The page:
We noted that the letter made several claims regarding the global economic crisis, including its impact upon individuals, such as the statement that currently the UK was experiencing "... a period of serious financial uncertainty where tax rises and tough times are ahead". We also noted that in the letter a number of other claims implied that the service Premier offered could be an easy solution to financial concerns, such as "An opportunity for you to make a substantial first or second tax-free income with very little effort", "The good news is that the business we invest in is recession proof and, in our opinion, much more lucrative than stock market investment. Moreover it has an estimated annual turnover of way in excess of 30 billion pounds and can produce profits that will astound you", and "The information we are about to reveal can make a real difference to your life ...". Although, we acknowledged that the information pack included text explaining that risks were involved and members would inevitably lose money on some bets, we noted the repeated high earnings claims and other claims such as "We can show you how to turn £500 into thousands of pounds", "We are able to offer you a service that can comfortably single out enough winning selections to make you a lot of money", and "A well-run dynamic service aimed solely at producing profits", and considered that the overall impression of the mailing was that the service offered a safe and easy way to earn a substantial amount of money, and could help those who were in financial difficulties. We therefore considered that in the context of a mailing which promoted a subscription tipster service, and involved substantial risk, claims emphasising the economic crisis, and the personal strains that many individuals were experiencing as a result, were irresponsible.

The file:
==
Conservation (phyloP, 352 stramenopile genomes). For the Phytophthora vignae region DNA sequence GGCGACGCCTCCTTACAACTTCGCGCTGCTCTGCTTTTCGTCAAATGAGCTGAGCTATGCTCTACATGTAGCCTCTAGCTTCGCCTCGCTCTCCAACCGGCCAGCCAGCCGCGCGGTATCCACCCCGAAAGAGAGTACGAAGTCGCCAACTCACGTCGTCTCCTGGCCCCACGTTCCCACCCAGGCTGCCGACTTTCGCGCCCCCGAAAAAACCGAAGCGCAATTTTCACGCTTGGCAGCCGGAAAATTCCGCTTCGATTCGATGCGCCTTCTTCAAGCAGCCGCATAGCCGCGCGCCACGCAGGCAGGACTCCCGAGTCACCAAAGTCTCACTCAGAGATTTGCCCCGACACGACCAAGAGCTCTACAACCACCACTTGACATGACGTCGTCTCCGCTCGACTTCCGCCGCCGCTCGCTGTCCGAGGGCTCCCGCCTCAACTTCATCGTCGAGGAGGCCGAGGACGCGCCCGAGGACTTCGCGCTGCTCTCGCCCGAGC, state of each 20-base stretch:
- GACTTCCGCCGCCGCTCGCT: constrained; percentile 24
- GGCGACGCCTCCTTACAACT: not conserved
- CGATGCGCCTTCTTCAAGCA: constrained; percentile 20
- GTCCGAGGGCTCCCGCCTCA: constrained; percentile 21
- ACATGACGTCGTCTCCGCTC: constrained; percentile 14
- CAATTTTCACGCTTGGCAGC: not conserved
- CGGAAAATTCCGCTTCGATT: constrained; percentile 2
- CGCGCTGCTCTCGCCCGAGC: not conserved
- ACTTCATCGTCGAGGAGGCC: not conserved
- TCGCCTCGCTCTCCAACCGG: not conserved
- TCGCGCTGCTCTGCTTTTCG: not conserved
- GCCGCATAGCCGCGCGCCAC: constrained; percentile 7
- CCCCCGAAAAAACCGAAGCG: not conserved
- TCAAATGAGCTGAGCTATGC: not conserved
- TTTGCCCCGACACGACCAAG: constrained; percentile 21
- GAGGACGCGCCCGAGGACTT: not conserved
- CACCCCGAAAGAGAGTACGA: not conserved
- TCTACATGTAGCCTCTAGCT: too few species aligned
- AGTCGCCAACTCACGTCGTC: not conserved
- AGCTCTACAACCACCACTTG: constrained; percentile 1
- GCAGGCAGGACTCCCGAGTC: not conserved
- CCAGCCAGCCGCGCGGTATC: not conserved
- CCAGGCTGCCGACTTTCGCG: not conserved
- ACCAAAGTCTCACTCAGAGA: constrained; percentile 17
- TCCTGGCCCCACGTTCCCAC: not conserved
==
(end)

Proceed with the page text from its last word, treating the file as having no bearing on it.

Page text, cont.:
Thus dashing any hopes that its "system" would make the Horace Batchelor Infra-Draw Method (as advertised on Radio Luxembourg; details available by writing Department 2, Keynsham ["spelled K-E-Y-N-S-H-A-M--Keynsham, near Bristol", as explained in every advertisement therefor]) look like a grotty weekend in Blackpool during the Illuminations.

The want of independent proofing of wagers was also taken to task as unsubstantiated.

All in all, the ASA ordered that the mailing not be sent again in these not-uncertain terms (emphasis, as before, added):
We told Premier to ensure they did not make claims, and in particular earnings claims, in their advertising without robust evidence to substantiate them. In addition, we told them to not make irresponsible claims that unduly played on consumers' fears of financial pressures to encourage them to subscribe to their service, and to ensure they proofed their results with an independent third party.
Which certainly made the interconnexions between certain conservative prolefeeders and disreputable precious-metals dealers (especially in gold coin and buillon), particularly so in the first few months of President Obama's first term (when such were rather blatant), look like a game of Whack-a-Mole on the Ocean Shores Pier.